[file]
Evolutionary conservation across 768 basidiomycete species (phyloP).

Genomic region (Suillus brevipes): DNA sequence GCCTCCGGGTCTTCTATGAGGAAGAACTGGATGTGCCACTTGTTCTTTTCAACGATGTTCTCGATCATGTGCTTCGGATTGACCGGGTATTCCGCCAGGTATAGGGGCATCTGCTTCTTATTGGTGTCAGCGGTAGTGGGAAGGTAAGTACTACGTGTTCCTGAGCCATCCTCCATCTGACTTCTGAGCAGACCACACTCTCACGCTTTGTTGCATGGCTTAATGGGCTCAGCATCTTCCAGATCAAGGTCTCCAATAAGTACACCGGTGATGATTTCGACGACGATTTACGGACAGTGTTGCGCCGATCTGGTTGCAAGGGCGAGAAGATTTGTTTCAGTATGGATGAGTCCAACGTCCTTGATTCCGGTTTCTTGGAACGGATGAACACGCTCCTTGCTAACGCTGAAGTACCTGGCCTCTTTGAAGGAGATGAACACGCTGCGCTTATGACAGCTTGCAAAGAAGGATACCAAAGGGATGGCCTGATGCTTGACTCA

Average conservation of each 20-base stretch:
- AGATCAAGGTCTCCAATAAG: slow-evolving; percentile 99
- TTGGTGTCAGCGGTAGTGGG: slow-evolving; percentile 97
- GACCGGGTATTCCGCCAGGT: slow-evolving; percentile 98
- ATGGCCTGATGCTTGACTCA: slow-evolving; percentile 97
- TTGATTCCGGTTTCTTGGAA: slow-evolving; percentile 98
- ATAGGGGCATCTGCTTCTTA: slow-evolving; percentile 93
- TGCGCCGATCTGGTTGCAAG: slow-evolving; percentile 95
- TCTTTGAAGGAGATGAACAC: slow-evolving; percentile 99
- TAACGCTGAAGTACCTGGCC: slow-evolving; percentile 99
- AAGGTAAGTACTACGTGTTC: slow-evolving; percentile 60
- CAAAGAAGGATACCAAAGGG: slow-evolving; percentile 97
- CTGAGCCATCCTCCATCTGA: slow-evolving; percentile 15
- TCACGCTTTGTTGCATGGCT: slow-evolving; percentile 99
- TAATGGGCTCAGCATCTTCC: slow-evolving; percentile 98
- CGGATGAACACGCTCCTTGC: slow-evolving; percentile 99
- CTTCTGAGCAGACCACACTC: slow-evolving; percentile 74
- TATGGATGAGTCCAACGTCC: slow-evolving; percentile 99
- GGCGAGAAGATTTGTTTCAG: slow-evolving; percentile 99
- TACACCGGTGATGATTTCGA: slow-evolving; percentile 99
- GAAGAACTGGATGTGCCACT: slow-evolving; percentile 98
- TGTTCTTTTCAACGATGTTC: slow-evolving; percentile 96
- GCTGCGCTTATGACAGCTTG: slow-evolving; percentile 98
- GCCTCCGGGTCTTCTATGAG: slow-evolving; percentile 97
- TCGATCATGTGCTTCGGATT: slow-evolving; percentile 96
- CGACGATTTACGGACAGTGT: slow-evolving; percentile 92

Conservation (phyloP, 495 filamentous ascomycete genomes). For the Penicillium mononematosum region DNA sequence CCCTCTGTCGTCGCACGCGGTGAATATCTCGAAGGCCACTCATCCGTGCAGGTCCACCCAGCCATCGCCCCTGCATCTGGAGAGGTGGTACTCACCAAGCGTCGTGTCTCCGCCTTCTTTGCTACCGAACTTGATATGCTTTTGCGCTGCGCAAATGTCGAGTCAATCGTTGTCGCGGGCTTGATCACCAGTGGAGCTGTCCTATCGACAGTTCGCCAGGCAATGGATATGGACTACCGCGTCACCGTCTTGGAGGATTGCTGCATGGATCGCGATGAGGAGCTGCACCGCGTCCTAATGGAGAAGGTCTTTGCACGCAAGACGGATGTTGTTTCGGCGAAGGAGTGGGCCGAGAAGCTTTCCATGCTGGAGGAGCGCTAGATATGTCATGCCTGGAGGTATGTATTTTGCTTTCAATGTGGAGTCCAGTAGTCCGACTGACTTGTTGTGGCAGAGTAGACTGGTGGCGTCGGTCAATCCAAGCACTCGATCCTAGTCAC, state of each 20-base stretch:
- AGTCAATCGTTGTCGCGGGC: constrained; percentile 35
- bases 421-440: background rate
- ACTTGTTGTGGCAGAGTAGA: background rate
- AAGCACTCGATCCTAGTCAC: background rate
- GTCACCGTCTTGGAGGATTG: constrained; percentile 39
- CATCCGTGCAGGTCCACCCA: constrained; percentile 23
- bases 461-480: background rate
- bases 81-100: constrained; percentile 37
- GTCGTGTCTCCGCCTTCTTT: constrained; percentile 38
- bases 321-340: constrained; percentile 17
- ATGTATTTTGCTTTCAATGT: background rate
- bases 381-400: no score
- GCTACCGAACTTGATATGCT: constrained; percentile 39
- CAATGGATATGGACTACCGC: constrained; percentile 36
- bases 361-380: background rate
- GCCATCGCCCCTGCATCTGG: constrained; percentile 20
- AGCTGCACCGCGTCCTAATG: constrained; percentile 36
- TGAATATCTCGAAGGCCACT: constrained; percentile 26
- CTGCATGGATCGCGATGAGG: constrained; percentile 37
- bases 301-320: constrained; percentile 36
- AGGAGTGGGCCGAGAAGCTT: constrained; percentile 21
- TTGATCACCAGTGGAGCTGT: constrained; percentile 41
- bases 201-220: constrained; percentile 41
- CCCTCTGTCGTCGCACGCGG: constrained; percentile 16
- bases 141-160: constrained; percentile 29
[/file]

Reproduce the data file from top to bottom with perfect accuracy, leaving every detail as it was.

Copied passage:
Evolutionary conservation across 768 basidiomycete species (phyloP).

Genomic region (Suillus brevipes): DNA sequence GCCTCCGGGTCTTCTATGAGGAAGAACTGGATGTGCCACTTGTTCTTTTCAACGATGTTCTCGATCATGTGCTTCGGATTGACCGGGTATTCCGCCAGGTATAGGGGCATCTGCTTCTTATTGGTGTCAGCGGTAGTGGGAAGGTAAGTACTACGTGTTCCTGAGCCATCCTCCATCTGACTTCTGAGCAGACCACACTCTCACGCTTTGTTGCATGGCTTAATGGGCTCAGCATCTTCCAGATCAAGGTCTCCAATAAGTACACCGGTGATGATTTCGACGACGATTTACGGACAGTGTTGCGCCGATCTGGTTGCAAGGGCGAGAAGATTTGTTTCAGTATGGATGAGTCCAACGTCCTTGATTCCGGTTTCTTGGAACGGATGAACACGCTCCTTGCTAACGCTGAAGTACCTGGCCTCTTTGAAGGAGATGAACACGCTGCGCTTATGACAGCTTGCAAAGAAGGATACCAAAGGGATGGCCTGATGCTTGACTCA

Average conservation of each 20-base stretch:
- AGATCAAGGTCTCCAATAAG: slow-evolving; percentile 99
- TTGGTGTCAGCGGTAGTGGG: slow-evolving; percentile 97
- GACCGGGTATTCCGCCAGGT: slow-evolving; percentile 98
- ATGGCCTGATGCTTGACTCA: slow-evolving; percentile 97
- TTGATTCCGGTTTCTTGGAA: slow-evolving; percentile 98
- ATAGGGGCATCTGCTTCTTA: slow-evolving; percentile 93
- TGCGCCGATCTGGTTGCAAG: slow-evolving; percentile 95
- TCTTTGAAGGAGATGAACAC: slow-evolving; percentile 99
- TAACGCTGAAGTACCTGGCC: slow-evolving; percentile 99
- AAGGTAAGTACTACGTGTTC: slow-evolving; percentile 60
- CAAAGAAGGATACCAAAGGG: slow-evolving; percentile 97
- CTGAGCCATCCTCCATCTGA: slow-evolving; percentile 15
- TCACGCTTTGTTGCATGGCT: slow-evolving; percentile 99
- TAATGGGCTCAGCATCTTCC: slow-evolving; percentile 98
- CGGATGAACACGCTCCTTGC: slow-evolving; percentile 99
- CTTCTGAGCAGACCACACTC: slow-evolving; percentile 74
- TATGGATGAGTCCAACGTCC: slow-evolving; percentile 99
- GGCGAGAAGATTTGTTTCAG: slow-evolving; percentile 99
- TACACCGGTGATGATTTCGA: slow-evolving; percentile 99
- GAAGAACTGGATGTGCCACT: slow-evolving; percentile 98
- TGTTCTTTTCAACGATGTTC: slow-evolving; percentile 96
- GCTGCGCTTATGACAGCTTG: slow-evolving; percentile 98
- GCCTCCGGGTCTTCTATGAG: slow-evolving; percentile 97
- TCGATCATGTGCTTCGGATT: slow-evolving; percentile 96
- CGACGATTTACGGACAGTGT: slow-evolving; percentile 92

Conservation (phyloP, 495 filamentous ascomycete genomes). For the Penicillium mononematosum region DNA sequence CCCTCTGTCGTCGCACGCGGTGAATATCTCGAAGGCCACTCATCCGTGCAGGTCCACCCAGCCATCGCCCCTGCATCTGGAGAGGTGGTACTCACCAAGCGTCGTGTCTCCGCCTTCTTTGCTACCGAACTTGATATGCTTTTGCGCTGCGCAAATGTCGAGTCAATCGTTGTCGCGGGCTTGATCACCAGTGGAGCTGTCCTATCGACAGTTCGCCAGGCAATGGATATGGACTACCGCGTCACCGTCTTGGAGGATTGCTGCATGGATCGCGATGAGGAGCTGCACCGCGTCCTAATGGAGAAGGTCTTTGCACGCAAGACGGATGTTGTTTCGGCGAAGGAGTGGGCCGAGAAGCTTTCCATGCTGGAGGAGCGCTAGATATGTCATGCCTGGAGGTATGTATTTTGCTTTCAATGTGGAGTCCAGTAGTCCGACTGACTTGTTGTGGCAGAGTAGACTGGTGGCGTCGGTCAATCCAAGCACTCGATCCTAGTCAC, state of each 20-base stretch:
- AGTCAATCGTTGTCGCGGGC: constrained; percentile 35
- bases 421-440: background rate
- ACTTGTTGTGGCAGAGTAGA: background rate
- AAGCACTCGATCCTAGTCAC: background rate
- GTCACCGTCTTGGAGGATTG: constrained; percentile 39
- CATCCGTGCAGGTCCACCCA: constrained; percentile 23
- bases 461-480: background rate
- bases 81-100: constrained; percentile 37
- GTCGTGTCTCCGCCTTCTTT: constrained; percentile 38
- bases 321-340: constrained; percentile 17
- ATGTATTTTGCTTTCAATGT: background rate
- bases 381-400: no score
- GCTACCGAACTTGATATGCT: constrained; percentile 39
- CAATGGATATGGACTACCGC: constrained; percentile 36
- bases 361-380: background rate
- GCCATCGCCCCTGCATCTGG: constrained; percentile 20
- AGCTGCACCGCGTCCTAATG: constrained; percentile 36
- TGAATATCTCGAAGGCCACT: constrained; percentile 26
- CTGCATGGATCGCGATGAGG: constrained; percentile 37
- bases 301-320: constrained; percentile 36
- AGGAGTGGGCCGAGAAGCTT: constrained; percentile 21
- TTGATCACCAGTGGAGCTGT: constrained; percentile 41
- bases 201-220: constrained; percentile 41
- CCCTCTGTCGTCGCACGCGG: constrained; percentile 16
- bases 141-160: constrained; percentile 29